Establishing cause-effect relationship in hydrocarbon-contaminated sediments using a sublethal response of the benthic marine alga, Entomoneis CF Punctulata

Stuart Simpson, Tina Micevska, Bill Maher, Merrin Adams, Alexandria Stone

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    A sublethal whole-sediment toxicity test that uses flow cytometry to measure inhibition of esterase activity in the marine microalga Entomoneis cf punctulata was applied to the assessment of hydrocarbon-contaminated sediments and toxicity identification and evaluation (TIE). Concentration–response relationships were developed, and a 20% effect concentration for total polycyclic aromatic hydrocarbons (PAHs) of 60 mg/kg normalized to 1% total organic carbon was calculated. Relationships between toxic effects and sediment organic carbon concentrations, organic carbon forms (e.g., black carbon), and sediment particle size indicated that further normalization of hydrocarbon concentrations to sediment particle size may improve concentration–responserelationships. The algal toxicity test was applied as a rapid whole-sediment TIE procedure that involved the addition to sediment of powdered coconut charcoal (PCC), a hydrophobic, carbon-based material that strongly adsorbs PAHs and decreases the pore-water exposure pathway. Sediments with PCC concentrations of up to 15% (w/w) provided acceptable responses in control sediments. For six sediments with total PAH concentrations of 1,060, 4,060, 5,120, 9,150, 9,900, and 15,900 mg/kg, inhibition of E. cf punctulata esterase activity (% of control) was 75, 97, 94, 93, 100, and 97%, respectively. Following a 15% PCC amendment to these sediments, inhibition of esterase activity was 0, 1, 11, 69, 32, and 68%, respectively, indicating a decrease in toxicity in all sediments. Because the alga E. cf punctulata is exposed to toxicants via both pore water and overlying water, the reduction in toxicity achieved by 15% PCC additions can be related to the efficient removal of dissolved hydrocarbons released from sediment particles. The sediment–PCC manipulations coupled with algal whole-sediment toxicity tests provided an effective and rapid TIE method to determine whether hydrocarbon contaminants are responsible for toxicity in sediments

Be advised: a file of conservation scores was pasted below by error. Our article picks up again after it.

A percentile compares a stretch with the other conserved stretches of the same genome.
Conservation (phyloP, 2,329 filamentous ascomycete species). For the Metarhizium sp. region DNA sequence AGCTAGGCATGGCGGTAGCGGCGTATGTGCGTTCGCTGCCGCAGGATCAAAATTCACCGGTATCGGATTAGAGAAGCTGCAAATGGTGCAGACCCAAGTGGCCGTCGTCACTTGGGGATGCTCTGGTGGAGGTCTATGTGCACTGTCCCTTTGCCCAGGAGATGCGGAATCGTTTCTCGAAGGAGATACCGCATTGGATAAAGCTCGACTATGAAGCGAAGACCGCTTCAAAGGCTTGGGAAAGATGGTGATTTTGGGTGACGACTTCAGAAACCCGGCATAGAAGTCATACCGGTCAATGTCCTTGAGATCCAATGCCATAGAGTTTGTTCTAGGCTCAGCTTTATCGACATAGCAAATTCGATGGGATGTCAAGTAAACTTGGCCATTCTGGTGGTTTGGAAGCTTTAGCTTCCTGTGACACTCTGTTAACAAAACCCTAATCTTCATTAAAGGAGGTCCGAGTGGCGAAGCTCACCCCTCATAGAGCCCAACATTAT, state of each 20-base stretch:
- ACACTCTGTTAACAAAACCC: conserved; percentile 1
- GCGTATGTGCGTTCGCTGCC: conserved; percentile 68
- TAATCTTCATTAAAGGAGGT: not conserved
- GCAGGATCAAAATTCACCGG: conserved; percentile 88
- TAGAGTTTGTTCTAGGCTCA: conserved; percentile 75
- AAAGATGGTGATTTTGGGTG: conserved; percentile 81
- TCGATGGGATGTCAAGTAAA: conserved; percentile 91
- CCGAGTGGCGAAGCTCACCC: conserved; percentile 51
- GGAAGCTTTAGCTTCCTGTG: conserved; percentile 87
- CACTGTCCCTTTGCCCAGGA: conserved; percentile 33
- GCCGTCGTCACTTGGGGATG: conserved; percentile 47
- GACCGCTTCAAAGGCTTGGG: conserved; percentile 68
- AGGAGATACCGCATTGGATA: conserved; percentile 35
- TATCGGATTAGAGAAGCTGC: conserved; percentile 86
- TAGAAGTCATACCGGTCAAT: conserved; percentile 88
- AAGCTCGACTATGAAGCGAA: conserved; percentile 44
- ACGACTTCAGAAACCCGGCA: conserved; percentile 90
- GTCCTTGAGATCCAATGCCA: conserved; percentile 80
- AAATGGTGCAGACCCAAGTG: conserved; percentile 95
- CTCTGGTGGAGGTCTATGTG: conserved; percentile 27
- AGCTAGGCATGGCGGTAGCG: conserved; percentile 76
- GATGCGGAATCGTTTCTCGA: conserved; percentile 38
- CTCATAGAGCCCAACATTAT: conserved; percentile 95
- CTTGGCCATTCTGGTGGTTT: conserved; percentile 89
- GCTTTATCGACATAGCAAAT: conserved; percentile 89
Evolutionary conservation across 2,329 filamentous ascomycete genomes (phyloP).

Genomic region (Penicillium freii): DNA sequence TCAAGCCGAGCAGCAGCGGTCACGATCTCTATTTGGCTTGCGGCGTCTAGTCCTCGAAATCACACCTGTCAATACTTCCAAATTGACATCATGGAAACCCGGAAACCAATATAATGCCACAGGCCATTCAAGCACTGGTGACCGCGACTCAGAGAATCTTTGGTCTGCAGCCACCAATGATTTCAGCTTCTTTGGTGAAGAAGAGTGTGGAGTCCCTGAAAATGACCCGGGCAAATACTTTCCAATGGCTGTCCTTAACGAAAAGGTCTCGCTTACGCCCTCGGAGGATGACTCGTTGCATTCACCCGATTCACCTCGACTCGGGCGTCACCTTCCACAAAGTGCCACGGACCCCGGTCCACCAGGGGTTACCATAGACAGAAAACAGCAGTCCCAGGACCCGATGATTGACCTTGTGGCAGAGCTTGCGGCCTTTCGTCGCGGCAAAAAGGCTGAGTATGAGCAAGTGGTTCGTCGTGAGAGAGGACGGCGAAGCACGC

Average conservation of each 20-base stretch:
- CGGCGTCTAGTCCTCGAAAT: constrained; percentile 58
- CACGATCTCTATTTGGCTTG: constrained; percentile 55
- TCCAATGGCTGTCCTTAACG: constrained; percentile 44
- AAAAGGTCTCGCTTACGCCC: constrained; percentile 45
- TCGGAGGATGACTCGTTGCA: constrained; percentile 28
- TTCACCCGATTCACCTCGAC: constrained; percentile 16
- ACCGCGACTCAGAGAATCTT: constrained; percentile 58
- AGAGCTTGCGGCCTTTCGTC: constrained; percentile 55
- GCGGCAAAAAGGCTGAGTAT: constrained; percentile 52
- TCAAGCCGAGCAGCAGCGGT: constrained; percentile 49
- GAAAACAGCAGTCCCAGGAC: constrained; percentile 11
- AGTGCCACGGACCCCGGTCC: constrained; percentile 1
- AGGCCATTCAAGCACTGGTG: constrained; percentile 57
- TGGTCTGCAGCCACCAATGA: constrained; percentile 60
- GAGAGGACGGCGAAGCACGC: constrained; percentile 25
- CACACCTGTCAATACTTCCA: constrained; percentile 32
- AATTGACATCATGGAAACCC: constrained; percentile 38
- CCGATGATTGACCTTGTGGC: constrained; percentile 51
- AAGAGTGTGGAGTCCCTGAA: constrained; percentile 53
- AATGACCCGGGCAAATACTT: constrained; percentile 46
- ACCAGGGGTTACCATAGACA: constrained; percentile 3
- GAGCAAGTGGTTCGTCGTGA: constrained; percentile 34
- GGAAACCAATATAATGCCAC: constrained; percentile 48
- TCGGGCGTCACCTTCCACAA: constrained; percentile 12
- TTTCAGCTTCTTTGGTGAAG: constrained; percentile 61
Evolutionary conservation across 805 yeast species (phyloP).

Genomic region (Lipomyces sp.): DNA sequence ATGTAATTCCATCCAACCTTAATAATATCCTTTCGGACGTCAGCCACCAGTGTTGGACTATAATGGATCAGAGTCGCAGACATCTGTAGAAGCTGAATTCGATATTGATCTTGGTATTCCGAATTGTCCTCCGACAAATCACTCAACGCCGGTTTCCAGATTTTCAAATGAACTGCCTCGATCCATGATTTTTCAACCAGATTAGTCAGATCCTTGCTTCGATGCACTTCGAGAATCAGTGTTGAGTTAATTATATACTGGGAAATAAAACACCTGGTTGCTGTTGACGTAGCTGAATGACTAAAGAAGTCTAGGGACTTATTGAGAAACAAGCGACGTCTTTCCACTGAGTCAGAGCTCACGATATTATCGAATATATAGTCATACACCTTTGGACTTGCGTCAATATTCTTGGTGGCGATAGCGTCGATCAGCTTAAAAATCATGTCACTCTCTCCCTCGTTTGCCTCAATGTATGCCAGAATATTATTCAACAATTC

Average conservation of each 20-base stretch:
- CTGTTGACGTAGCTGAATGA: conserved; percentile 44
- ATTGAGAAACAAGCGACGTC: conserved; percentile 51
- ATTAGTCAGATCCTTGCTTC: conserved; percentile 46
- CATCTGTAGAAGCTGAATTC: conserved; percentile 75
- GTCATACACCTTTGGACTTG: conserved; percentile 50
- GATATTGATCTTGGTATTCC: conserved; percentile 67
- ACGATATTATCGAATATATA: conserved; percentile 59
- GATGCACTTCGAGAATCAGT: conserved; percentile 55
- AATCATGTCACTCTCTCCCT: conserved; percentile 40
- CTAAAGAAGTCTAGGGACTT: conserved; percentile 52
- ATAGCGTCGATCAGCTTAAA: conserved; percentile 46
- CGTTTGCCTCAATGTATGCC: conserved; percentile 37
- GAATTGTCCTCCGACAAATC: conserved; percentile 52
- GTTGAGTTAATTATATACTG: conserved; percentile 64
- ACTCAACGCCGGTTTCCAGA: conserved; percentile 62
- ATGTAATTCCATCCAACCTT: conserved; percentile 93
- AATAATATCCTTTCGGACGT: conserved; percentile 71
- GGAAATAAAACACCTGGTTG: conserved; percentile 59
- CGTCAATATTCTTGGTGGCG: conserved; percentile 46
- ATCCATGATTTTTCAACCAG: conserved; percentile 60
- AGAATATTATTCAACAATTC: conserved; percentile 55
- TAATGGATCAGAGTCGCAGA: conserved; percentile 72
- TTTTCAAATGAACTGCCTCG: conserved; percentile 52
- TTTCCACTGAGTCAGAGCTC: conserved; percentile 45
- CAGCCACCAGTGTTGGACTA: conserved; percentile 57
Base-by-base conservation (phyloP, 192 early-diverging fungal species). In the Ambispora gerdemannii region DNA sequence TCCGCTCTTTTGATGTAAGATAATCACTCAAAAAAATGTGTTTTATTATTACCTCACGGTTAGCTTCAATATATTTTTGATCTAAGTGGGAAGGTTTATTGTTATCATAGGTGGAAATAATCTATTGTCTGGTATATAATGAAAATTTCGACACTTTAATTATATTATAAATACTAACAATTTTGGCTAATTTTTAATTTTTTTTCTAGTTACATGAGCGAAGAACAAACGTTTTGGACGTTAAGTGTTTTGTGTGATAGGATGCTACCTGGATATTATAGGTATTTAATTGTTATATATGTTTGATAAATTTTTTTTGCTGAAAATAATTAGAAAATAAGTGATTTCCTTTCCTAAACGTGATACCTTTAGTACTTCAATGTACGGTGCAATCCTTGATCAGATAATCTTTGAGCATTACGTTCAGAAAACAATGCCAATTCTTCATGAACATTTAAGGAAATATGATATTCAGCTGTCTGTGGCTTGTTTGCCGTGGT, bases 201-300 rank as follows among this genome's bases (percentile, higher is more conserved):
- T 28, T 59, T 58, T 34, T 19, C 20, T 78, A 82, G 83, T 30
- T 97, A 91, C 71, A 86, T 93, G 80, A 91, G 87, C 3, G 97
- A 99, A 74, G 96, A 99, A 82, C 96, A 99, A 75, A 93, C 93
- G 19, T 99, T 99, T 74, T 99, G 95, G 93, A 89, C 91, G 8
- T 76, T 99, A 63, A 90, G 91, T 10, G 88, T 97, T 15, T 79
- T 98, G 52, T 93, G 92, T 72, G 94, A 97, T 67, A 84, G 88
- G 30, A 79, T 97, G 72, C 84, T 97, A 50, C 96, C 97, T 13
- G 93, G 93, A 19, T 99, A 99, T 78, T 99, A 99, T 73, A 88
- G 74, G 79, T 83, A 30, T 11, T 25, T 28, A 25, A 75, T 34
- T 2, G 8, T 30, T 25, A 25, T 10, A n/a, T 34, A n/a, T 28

Original languageEnglish
    Pages (from-to)163-170
    Number of pages8
    JournalEnvironmental Toxicology and Chemistry
    Issue number1
    Publication statusPublished - 2007


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